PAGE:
By JOHN COTÉ
BEE STAFF WRITER
Last Updated: August 15, 2003, 05:02:20 AM PDT
Stanislaus County Superior Court Judge Al Girolami called for an inquiry into a possible gag order violation in the Scott Peterson case, one day after The Bee ran a story detailing elements of the defense team's investigation.
The inquiry is listed on the agenda for a court hearing scheduled for today. The hearing is likely to be dominated by arguments about closing Peterson's preliminary hearing, slated for Sept. 9, to the public.
Peterson, 30, is charged with two counts of murder in the deaths of his wife, Laci, 27, and the couple's unborn son, Conner. He has pleaded not guilty.
The hearing agenda, issued Wednesday, does not specify why the judge is looking into a possible defense violation of the gag order.
Wednesday's Bee carried a story indicating that the defense had conducted an experiment which purportedly showed that Laci Peterson's body could have been dropped into San Francisco Bay from a peninsula that features artwork described by a defense attorney as satanic.
This information came to light as Matt Dalton, an attorney with lead defense counsel Mark Geragos' law firm, briefed forensic experts in the presence of a Bee reporter and photographer on Tuesday.
Dalton spoke with Drs. Henry Lee and Cyril Wecht in the lobby at the state Department of Justice lab in Ripon as members of Peterson's defense team waited to get access to prosecution evidence.
The briefing moved outside after defense investigator Bill Pavelic entered the lobby and suggested that Dalton relocate because members of the media were present.
The gag order forbids attorneys and others involved in the case from making "any statement for public dissemination" regarding evidence and other key matters.
Girolami already has indicated that he will conduct a hearing after the trial to determine whether District Attorney James Brazelton violated the gag order for telling The Bee in June that he favors a preliminary hearing over a grand jury indictment to counter misinformation and present evidence "that might open some eyes."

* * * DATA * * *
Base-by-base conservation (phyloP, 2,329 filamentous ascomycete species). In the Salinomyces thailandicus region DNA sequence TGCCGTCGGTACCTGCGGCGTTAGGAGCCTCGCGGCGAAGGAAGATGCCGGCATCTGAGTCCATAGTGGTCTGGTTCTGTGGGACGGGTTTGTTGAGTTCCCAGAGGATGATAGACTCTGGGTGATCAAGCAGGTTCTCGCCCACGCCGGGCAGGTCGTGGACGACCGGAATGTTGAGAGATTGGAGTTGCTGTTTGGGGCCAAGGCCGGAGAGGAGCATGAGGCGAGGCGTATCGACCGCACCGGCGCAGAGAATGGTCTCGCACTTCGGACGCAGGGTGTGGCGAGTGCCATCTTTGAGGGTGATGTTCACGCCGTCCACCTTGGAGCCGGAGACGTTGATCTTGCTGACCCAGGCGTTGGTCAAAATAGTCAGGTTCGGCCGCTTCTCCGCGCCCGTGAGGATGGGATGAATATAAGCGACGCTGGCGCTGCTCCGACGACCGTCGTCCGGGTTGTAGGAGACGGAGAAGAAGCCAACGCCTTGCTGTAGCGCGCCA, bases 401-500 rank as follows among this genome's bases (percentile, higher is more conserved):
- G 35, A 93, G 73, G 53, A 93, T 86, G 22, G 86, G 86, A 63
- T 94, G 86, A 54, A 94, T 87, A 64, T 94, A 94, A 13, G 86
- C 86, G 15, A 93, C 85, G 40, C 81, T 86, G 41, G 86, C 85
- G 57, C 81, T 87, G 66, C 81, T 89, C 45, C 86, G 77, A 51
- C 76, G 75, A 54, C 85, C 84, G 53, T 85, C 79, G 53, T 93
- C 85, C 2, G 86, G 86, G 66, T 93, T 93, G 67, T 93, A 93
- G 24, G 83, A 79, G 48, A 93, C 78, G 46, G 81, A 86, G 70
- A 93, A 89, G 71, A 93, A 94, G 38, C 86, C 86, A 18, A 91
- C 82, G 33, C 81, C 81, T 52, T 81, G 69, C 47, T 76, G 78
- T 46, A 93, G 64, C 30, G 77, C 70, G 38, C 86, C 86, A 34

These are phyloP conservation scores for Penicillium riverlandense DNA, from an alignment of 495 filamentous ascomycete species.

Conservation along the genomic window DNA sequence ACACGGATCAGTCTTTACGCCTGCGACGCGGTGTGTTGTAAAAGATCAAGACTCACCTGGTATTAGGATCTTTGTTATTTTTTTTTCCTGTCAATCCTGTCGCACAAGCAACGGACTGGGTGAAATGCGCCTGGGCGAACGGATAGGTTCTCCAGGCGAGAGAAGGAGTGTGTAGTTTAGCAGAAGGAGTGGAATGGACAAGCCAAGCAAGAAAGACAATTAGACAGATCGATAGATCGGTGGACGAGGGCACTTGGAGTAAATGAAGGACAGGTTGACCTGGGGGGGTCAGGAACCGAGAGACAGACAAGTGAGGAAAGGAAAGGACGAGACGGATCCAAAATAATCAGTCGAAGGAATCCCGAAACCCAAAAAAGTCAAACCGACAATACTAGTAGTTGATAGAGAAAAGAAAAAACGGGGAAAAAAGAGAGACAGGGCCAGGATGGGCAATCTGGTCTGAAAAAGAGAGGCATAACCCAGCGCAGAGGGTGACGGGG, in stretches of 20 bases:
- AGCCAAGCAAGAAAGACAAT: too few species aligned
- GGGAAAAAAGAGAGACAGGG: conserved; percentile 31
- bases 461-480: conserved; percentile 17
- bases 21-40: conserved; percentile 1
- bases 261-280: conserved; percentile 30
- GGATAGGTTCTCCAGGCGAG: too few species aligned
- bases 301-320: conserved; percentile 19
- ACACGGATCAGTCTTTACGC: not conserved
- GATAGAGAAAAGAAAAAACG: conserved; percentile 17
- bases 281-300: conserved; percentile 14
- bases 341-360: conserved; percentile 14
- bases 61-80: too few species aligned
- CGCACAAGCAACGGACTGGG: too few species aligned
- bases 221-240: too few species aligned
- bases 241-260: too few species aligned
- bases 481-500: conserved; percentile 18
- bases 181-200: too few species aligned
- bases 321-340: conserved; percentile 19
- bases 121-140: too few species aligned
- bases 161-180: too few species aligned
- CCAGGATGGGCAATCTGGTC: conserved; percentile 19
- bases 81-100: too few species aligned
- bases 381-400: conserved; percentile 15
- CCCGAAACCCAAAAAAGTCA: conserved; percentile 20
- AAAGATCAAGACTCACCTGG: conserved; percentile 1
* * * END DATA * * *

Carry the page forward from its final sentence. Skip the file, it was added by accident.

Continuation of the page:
Chief Deputy District Attorney John Goold said prosecutors are waiting to see how the judge approaches the latest gag order issue before considering asking for sanctions against the defense.
"I think we're going to have to see what the court wants to talk about tomorrow and deal with it then," Goold said.
The defense contends that police mistakenly targeted Peterson, and it is floating theories that the perpetrator of the slayings is involved in a satanic cult or is a serial killer.
Peterson has said he returned from a daylong fishing trip Christmas Eve and found his wife missing from their Modesto home.
Peterson has told police that he launched his 14-foot aluminum boat from the Berkeley Marina, then went fishing for sturgeon off Brooks Island.
The peninsula with the artwork is between the marina and Point Isabel, where Laci Peterson's body was found in April. Her son's body was found about a mile away in south Richmond.
Defense attorneys have cited the massive media attention around the case in asking Girolami to close Peterson's preliminary hearing, when prosecutors are expected to lay out closely guarded evidence.
The defense maintains that the inevitable media attention would taint jurors and jeopardize Peterson's right to a fair trial.
Prosecutors are in favor of an open hearing, but have joined Laci Peterson's family in asking the judge to bar cameras from the courtroom.
Cameras would "thrust nervous and unwilling victims, witnesses and others into the glaring media spotlight" and turn the trial into "entertainment for the masses," according to prosecution court filings.
Media attorneys have noted that open court proceedings are an integral part of the legal system and guard against potential abuse by judges or prosecutors.
Attorneys representing a group of TV networks also contend that cameras have had a negligible impact on trials where they were allowed.
Girolami also will consider a prosecution request to survey Stanislaus County residents called in for jury duty in an attempt to gauge whether it is necessary to move Peterson's trial. Prosecutors are asking to conduct the surveys in two other California counties.
Prosecutors also filed documents Wednesday saying they strictly followed state and fed- eral law when administering two wiretaps on Peterson's phones.
The documents counter defense contentions that the law police relied on is unconstitutional and take issue with "inflammatory and personal" attacks in defense filings.
"(The prosecution) will not respond in kind to such provocation," Senior Deputy District Attorney Rick Distaso wrote.
Bee staff writer John Coté can be reached at 578-2394 or email@example.com.